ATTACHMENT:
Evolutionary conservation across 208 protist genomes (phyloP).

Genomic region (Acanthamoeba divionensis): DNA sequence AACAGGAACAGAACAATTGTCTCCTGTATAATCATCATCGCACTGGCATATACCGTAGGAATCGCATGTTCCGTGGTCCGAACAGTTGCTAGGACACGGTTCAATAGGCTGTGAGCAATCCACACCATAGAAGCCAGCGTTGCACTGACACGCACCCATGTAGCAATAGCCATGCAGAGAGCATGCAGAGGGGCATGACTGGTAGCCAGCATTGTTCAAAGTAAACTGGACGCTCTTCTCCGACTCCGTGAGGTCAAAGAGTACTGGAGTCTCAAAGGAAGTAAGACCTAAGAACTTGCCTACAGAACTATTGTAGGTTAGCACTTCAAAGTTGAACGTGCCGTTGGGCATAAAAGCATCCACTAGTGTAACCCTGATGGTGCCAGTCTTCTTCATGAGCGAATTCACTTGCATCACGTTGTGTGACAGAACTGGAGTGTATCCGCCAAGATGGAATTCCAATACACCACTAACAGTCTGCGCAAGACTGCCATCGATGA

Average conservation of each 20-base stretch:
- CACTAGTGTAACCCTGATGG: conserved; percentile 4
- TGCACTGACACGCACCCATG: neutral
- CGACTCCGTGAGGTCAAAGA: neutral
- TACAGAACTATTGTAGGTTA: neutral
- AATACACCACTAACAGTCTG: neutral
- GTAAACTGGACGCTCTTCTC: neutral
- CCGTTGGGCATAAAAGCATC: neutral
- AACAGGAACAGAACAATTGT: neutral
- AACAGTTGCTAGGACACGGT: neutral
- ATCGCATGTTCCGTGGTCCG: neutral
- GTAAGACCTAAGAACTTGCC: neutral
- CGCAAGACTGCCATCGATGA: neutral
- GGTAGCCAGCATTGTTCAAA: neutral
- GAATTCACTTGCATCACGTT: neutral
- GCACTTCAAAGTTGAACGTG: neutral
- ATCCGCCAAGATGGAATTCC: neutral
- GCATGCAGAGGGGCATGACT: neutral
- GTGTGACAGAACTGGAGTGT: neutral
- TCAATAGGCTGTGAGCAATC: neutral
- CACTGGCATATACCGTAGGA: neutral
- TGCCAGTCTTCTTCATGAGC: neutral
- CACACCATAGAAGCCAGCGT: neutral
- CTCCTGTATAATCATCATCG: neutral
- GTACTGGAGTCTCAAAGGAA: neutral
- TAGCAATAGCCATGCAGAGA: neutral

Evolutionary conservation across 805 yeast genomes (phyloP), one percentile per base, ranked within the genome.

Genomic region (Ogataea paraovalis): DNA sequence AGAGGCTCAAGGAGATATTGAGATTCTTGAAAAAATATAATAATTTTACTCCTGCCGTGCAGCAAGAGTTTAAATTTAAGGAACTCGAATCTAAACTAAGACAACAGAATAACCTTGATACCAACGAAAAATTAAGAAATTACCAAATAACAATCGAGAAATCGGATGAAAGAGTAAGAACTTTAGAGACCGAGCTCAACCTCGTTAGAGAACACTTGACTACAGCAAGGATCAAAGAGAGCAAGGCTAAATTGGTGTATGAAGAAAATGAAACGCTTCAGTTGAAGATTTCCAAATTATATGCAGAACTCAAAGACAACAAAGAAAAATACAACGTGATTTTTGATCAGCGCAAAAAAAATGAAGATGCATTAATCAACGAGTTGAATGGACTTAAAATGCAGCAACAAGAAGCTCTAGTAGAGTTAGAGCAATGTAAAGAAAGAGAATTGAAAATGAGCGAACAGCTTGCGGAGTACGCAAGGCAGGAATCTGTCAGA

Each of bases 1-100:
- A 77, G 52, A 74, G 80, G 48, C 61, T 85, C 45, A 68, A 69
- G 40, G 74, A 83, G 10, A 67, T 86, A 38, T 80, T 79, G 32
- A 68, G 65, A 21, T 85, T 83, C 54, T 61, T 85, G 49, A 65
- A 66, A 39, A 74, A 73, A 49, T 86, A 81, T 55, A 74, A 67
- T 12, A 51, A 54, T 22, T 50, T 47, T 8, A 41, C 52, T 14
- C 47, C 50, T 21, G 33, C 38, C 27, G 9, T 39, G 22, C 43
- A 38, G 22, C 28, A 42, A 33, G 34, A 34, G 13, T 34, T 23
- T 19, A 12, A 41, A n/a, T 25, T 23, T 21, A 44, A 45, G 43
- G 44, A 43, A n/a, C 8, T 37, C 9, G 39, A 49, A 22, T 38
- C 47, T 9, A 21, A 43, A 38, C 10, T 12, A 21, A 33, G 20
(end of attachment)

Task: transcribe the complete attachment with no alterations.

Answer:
Evolutionary conservation across 208 protist genomes (phyloP).

Genomic region (Acanthamoeba divionensis): DNA sequence AACAGGAACAGAACAATTGTCTCCTGTATAATCATCATCGCACTGGCATATACCGTAGGAATCGCATGTTCCGTGGTCCGAACAGTTGCTAGGACACGGTTCAATAGGCTGTGAGCAATCCACACCATAGAAGCCAGCGTTGCACTGACACGCACCCATGTAGCAATAGCCATGCAGAGAGCATGCAGAGGGGCATGACTGGTAGCCAGCATTGTTCAAAGTAAACTGGACGCTCTTCTCCGACTCCGTGAGGTCAAAGAGTACTGGAGTCTCAAAGGAAGTAAGACCTAAGAACTTGCCTACAGAACTATTGTAGGTTAGCACTTCAAAGTTGAACGTGCCGTTGGGCATAAAAGCATCCACTAGTGTAACCCTGATGGTGCCAGTCTTCTTCATGAGCGAATTCACTTGCATCACGTTGTGTGACAGAACTGGAGTGTATCCGCCAAGATGGAATTCCAATACACCACTAACAGTCTGCGCAAGACTGCCATCGATGA

Average conservation of each 20-base stretch:
- CACTAGTGTAACCCTGATGG: conserved; percentile 4
- TGCACTGACACGCACCCATG: neutral
- CGACTCCGTGAGGTCAAAGA: neutral
- TACAGAACTATTGTAGGTTA: neutral
- AATACACCACTAACAGTCTG: neutral
- GTAAACTGGACGCTCTTCTC: neutral
- CCGTTGGGCATAAAAGCATC: neutral
- AACAGGAACAGAACAATTGT: neutral
- AACAGTTGCTAGGACACGGT: neutral
- ATCGCATGTTCCGTGGTCCG: neutral
- GTAAGACCTAAGAACTTGCC: neutral
- CGCAAGACTGCCATCGATGA: neutral
- GGTAGCCAGCATTGTTCAAA: neutral
- GAATTCACTTGCATCACGTT: neutral
- GCACTTCAAAGTTGAACGTG: neutral
- ATCCGCCAAGATGGAATTCC: neutral
- GCATGCAGAGGGGCATGACT: neutral
- GTGTGACAGAACTGGAGTGT: neutral
- TCAATAGGCTGTGAGCAATC: neutral
- CACTGGCATATACCGTAGGA: neutral
- TGCCAGTCTTCTTCATGAGC: neutral
- CACACCATAGAAGCCAGCGT: neutral
- CTCCTGTATAATCATCATCG: neutral
- GTACTGGAGTCTCAAAGGAA: neutral
- TAGCAATAGCCATGCAGAGA: neutral

Evolutionary conservation across 805 yeast genomes (phyloP), one percentile per base, ranked within the genome.

Genomic region (Ogataea paraovalis): DNA sequence AGAGGCTCAAGGAGATATTGAGATTCTTGAAAAAATATAATAATTTTACTCCTGCCGTGCAGCAAGAGTTTAAATTTAAGGAACTCGAATCTAAACTAAGACAACAGAATAACCTTGATACCAACGAAAAATTAAGAAATTACCAAATAACAATCGAGAAATCGGATGAAAGAGTAAGAACTTTAGAGACCGAGCTCAACCTCGTTAGAGAACACTTGACTACAGCAAGGATCAAAGAGAGCAAGGCTAAATTGGTGTATGAAGAAAATGAAACGCTTCAGTTGAAGATTTCCAAATTATATGCAGAACTCAAAGACAACAAAGAAAAATACAACGTGATTTTTGATCAGCGCAAAAAAAATGAAGATGCATTAATCAACGAGTTGAATGGACTTAAAATGCAGCAACAAGAAGCTCTAGTAGAGTTAGAGCAATGTAAAGAAAGAGAATTGAAAATGAGCGAACAGCTTGCGGAGTACGCAAGGCAGGAATCTGTCAGA

Each of bases 1-100:
- A 77, G 52, A 74, G 80, G 48, C 61, T 85, C 45, A 68, A 69
- G 40, G 74, A 83, G 10, A 67, T 86, A 38, T 80, T 79, G 32
- A 68, G 65, A 21, T 85, T 83, C 54, T 61, T 85, G 49, A 65
- A 66, A 39, A 74, A 73, A 49, T 86, A 81, T 55, A 74, A 67
- T 12, A 51, A 54, T 22, T 50, T 47, T 8, A 41, C 52, T 14
- C 47, C 50, T 21, G 33, C 38, C 27, G 9, T 39, G 22, C 43
- A 38, G 22, C 28, A 42, A 33, G 34, A 34, G 13, T 34, T 23
- T 19, A 12, A 41, A n/a, T 25, T 23, T 21, A 44, A 45, G 43
- G 44, A 43, A n/a, C 8, T 37, C 9, G 39, A 49, A 22, T 38
- C 47, T 9, A 21, A 43, A 38, C 10, T 12, A 21, A 33, G 20